What to do if you get the flu
We are approaching the peak of the influenza (flu) season, which can be quite unpredictable. Surviving it is always the key, and knowing what to do if we get it will make all the difference. You may have the flu if you have some or all of these symptoms:
- sore throat
- runny or stuffy nose
- body aches
- sometimes diarrhea and vomiting
WHAT SHOULD I DO IF I GET SICK?
Most people with the flu have mild illness and do not need medical care or antiviral drugs. If you get sick with flu symptoms, in most cases, you should stay home and avoid contact with other people, except to get medical care.
If, however, you have symptoms of flu and are in a high-risk group, or are very sick or worried about your illness, contact your health-care provider.
Certain people are at high risk of serious flu-related complications (including young children, people 65 and older, pregnant women and people with certain medical conditions). This is true both for seasonal flu and novel flu virus infections. If you are in a high-risk group and develop flu symptoms, it's best for you to contact your doctor. Remind them about your high-risk status for flu.
Health-care providers will determine whether influenza testing and treatment are needed. Your doctor may prescribe antiviral drugs that can treat the flu. These drugs work better for treatment the sooner they are started.
DO I NEED A DOCTOR?
You should not go to the emergency room if you are only mildly ill. But if you have the emergency warning signs of flu sickness, you should go to the emergency room. If you get sick with flu symptoms and are at high risk of flu complications, or you are concerned about your illness, call your health-care provider for advice. If you go to the emergency room and you are not sick with the flu, you may catch it from people who do have it.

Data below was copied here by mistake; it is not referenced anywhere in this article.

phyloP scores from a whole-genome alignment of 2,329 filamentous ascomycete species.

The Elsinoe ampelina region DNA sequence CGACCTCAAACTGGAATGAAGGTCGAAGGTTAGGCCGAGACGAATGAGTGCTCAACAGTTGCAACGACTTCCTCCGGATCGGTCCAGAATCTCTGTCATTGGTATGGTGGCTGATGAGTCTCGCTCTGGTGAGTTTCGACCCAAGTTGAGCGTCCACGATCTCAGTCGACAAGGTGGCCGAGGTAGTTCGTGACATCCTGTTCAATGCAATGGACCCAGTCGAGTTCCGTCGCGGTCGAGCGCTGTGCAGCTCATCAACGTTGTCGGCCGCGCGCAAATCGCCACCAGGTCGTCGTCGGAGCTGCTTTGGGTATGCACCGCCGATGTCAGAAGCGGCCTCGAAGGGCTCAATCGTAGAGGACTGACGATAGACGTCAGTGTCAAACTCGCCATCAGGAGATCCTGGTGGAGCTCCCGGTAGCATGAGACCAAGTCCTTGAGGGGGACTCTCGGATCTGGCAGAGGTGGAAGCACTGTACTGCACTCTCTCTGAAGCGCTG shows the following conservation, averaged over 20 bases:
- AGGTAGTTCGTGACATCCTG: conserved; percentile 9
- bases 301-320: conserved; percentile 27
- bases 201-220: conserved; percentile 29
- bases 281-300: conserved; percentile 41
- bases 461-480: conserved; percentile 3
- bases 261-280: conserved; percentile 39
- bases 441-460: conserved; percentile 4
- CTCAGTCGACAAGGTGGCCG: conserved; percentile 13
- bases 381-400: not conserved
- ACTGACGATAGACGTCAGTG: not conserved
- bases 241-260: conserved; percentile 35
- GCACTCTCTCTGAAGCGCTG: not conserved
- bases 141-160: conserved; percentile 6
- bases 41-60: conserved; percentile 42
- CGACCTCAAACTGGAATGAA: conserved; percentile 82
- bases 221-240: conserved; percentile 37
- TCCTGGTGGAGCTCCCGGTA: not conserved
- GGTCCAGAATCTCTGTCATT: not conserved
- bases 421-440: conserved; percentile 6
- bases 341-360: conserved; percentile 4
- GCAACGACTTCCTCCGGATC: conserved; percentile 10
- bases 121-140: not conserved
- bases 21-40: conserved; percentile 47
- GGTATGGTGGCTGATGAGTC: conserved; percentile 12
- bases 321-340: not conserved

WHAT ARE THE EMERGENCY
- Fast breathing or trouble breathing.
- Bluish skin colour.
- Not drinking enough fluids.
- Not waking up or not interacting.
- Being so irritable that the child does not want to be held.
- Flu-like symptoms improve, but then return with fever and worse cough.
- Fever with a rash.
In addition to the signs above, get medical help right away for any infant who has any of these signs:
- Being unable to eat.
- Has trouble breathing.
- Has no tears when crying.
- Significantly fewer wet diapers than normal.
- Difficulty breathing or shortness of breath.
- Pain or pressure in the chest or abdomen.
- Sudden dizziness.
- Severe or persistent vomiting.
- Flu-like symptoms that improve, but then return with fever and worse cough.
WHAT MEDICATIONS TO USE?
There are drugs your doctor may prescribe for treating the flu called 'antivirals'. These drugs can make you better faster and may also prevent serious complications.
SHOULD I STAY HOME?
Stay home for at least 24 hours after your fever is gone, except to get medical care or other necessities. Your fever should be gone without the use of a fever-reducing medicine. You should stay home from work, school, travel, shopping, social events and public gatherings.
WHAT SHOULD I DO?
Stay away from others as much as possible to keep from infecting them. If you must leave home, for example to get medical care, wear a face mask if you have one, or cover coughs and sneezes with a tissue. Wash your hands often to keep from spreading flu to others.